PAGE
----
Croatia has moved a big step closer to becoming the 28th member state of the European Union, after the European Commission on Friday recommended that EU bloc nations complete accession talks.
EU Commission President Jose Barroso said the recommendation for talks was an “important step forward” for Croatia, amid suggestions that the EU was trying to "raise the standards" for accession.
"The commission has negotiated hard but fair over the last years, applying strict conditionality and making sure that all EU criteria and benchmarks are fulfilled," he said, Bloomberg reports. "This firm commitment has paid off: Croatia is now ready to move ahead."
Croatia — struggling to emerge from recession — needs to accept cuts in government spending and overcome skepticism among EU citizens that it is stemming crime and corruption, Bloomberg writes, adding that the 2007 accession of Bulgaria and Romania raised concerns they weren’t ready to join.
"There’s a widespread feeling that the accession of Romania and Bulgaria took place too quickly," said Rosa Balfour, an analyst at the Brussels-based European Policy Centre. “Anything related to judiciary, corruption and organized crime is going to be monitored quite closely."
According to Bloomberg:
Unlike Bulgaria and Romania, Croatia also had to overcome the effects of the Balkan wars during the breakup of Yugoslavia that devastated the region’s economy and led to the creation of the United Nations war crimes Tribunal for former Yugoslavia in The Hague.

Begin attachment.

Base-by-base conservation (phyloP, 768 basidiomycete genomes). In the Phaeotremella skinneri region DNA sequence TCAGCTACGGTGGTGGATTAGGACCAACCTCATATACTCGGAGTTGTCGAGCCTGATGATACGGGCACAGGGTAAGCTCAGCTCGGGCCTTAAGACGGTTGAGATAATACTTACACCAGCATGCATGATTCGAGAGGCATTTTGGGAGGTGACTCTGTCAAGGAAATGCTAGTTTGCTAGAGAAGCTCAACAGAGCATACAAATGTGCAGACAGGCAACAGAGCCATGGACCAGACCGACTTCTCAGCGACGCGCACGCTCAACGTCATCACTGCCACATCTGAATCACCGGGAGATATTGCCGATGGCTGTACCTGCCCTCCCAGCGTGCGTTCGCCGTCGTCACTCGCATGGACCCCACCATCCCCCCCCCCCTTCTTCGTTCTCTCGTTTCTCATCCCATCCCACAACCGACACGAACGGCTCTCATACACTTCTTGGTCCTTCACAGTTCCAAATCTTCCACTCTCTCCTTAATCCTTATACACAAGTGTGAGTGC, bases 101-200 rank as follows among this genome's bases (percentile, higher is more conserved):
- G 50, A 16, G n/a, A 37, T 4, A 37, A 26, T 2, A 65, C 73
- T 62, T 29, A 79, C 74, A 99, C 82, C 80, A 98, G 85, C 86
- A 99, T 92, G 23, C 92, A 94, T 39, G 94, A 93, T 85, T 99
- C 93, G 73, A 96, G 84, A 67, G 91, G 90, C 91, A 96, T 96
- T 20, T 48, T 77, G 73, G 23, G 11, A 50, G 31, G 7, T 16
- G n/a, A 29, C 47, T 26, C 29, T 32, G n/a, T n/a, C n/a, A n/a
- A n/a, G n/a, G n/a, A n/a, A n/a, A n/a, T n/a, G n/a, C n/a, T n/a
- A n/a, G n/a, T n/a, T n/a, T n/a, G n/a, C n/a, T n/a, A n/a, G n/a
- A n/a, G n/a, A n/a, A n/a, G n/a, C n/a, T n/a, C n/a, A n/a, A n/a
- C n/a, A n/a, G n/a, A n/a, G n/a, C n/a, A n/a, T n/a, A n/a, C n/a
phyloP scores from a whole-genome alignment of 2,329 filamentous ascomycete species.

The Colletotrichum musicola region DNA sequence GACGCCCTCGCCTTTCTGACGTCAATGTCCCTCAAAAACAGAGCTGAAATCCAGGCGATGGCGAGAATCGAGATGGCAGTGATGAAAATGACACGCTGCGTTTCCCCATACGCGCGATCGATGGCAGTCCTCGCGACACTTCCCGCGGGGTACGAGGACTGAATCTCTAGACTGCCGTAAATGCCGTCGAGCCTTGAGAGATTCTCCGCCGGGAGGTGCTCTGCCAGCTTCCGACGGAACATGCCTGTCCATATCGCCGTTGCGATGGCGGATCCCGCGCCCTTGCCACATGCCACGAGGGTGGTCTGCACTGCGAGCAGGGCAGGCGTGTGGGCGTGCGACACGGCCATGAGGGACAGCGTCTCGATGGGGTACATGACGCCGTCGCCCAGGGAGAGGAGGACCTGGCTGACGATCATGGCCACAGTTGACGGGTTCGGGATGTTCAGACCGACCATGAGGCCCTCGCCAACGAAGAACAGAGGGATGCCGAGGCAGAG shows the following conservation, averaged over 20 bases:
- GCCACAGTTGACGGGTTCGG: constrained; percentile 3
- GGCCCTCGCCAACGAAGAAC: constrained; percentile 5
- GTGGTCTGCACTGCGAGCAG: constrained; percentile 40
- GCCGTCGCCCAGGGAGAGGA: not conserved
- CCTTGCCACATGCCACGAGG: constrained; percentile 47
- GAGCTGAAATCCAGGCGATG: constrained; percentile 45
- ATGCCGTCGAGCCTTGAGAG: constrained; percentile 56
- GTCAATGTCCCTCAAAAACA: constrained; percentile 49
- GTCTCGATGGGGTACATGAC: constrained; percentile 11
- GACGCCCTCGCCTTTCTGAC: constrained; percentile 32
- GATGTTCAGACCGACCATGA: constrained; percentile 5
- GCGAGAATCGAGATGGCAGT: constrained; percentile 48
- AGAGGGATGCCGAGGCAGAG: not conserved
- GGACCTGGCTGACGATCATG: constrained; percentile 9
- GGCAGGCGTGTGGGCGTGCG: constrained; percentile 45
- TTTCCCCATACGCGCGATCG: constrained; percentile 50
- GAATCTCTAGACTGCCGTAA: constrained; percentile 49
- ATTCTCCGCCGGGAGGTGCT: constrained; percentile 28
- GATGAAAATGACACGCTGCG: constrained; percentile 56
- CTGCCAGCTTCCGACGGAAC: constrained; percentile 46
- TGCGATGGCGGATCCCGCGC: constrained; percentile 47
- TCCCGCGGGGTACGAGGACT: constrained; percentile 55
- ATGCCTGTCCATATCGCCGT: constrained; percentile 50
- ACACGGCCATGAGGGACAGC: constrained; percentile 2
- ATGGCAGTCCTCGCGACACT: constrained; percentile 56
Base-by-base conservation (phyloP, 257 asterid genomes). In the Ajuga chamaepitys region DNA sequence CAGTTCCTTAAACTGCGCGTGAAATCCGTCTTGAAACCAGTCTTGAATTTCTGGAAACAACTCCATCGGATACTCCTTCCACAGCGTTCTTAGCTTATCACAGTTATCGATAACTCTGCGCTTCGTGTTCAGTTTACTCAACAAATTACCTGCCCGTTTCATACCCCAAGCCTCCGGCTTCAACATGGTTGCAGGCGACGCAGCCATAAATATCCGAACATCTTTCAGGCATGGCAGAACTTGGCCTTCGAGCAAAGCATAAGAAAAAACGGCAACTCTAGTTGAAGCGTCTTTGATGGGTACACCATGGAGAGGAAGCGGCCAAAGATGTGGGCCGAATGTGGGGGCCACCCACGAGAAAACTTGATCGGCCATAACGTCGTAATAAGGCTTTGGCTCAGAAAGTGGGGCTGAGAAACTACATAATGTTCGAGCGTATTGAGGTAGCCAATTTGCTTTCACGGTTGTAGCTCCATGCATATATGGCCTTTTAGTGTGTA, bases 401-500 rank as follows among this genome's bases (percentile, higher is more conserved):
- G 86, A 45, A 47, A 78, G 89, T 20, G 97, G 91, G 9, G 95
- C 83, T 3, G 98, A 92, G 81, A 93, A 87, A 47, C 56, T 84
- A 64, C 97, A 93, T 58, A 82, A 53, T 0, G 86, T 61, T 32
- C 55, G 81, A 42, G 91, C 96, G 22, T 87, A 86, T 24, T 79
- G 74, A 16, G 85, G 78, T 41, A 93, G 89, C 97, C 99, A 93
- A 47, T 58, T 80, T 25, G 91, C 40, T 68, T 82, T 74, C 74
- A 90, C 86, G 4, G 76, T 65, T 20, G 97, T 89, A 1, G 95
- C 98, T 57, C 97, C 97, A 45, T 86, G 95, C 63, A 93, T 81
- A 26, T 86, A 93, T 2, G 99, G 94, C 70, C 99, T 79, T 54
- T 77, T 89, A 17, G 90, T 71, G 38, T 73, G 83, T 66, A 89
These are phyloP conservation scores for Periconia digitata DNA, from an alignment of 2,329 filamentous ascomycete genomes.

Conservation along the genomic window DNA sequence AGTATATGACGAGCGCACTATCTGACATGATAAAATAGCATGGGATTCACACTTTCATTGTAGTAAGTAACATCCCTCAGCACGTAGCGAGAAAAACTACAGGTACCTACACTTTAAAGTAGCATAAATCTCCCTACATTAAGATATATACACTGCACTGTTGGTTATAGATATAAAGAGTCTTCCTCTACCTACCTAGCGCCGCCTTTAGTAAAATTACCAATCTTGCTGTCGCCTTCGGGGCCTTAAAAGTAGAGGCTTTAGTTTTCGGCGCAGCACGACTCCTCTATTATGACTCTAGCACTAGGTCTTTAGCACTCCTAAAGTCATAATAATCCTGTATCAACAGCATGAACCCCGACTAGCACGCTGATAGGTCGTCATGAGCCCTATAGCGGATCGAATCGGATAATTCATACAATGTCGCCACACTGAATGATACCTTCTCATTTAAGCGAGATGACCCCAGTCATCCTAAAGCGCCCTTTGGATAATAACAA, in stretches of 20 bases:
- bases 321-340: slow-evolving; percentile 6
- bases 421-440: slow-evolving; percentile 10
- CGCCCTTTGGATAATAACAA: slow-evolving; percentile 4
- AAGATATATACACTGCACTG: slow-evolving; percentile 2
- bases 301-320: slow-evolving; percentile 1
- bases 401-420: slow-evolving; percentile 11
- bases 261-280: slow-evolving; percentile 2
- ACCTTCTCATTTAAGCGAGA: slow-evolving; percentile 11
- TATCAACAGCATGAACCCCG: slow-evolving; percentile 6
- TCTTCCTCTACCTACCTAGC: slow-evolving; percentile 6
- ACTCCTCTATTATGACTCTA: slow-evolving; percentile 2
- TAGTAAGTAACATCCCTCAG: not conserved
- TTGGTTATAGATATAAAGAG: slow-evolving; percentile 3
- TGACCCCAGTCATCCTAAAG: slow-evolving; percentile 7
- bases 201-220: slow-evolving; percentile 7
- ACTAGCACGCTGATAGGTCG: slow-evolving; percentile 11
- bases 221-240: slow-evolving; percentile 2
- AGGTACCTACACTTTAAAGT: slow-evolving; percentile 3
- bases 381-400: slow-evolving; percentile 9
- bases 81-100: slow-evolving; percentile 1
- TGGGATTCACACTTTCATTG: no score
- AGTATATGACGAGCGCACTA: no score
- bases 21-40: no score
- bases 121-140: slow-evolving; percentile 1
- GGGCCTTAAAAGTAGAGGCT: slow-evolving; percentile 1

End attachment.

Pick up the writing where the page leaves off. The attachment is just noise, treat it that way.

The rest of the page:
Risking backlash from its constituents, the government extradited to the court three generals that most Croats regard as heroes. Two of them, Ante Gotovina and Mladen Markac, have been convicted of war crimes against Serbs. The third, Ivan Cermak, was acquitted.
Croatian authorities investigated hundreds of corruption cases, targeting government officials and ruling-party members, including former Prime Minister Ivo Sanader, who is awaiting extradition from Austria on suspicion of abuse of power and corruption.
Croatia has been in talks for almost six years to join the world’s largest trading bloc, longer than for all eight former communist central European countries that joined en masse in 2004.
Croatia would be only the second former Yugoslav republic to join the EU after Slovenia in 2004.
If Croatia signs its entry treaty by December, the Balkan country would accede in July 2013 and "pave the way for the rest of the former Yugoslavia to join the EU less than two decades after the wars of the 1990s," writes the Guardian.
Serbia also inched closer to its dreams of EU membership by arresting fugitive war crimes suspect Ratko Mladic last month.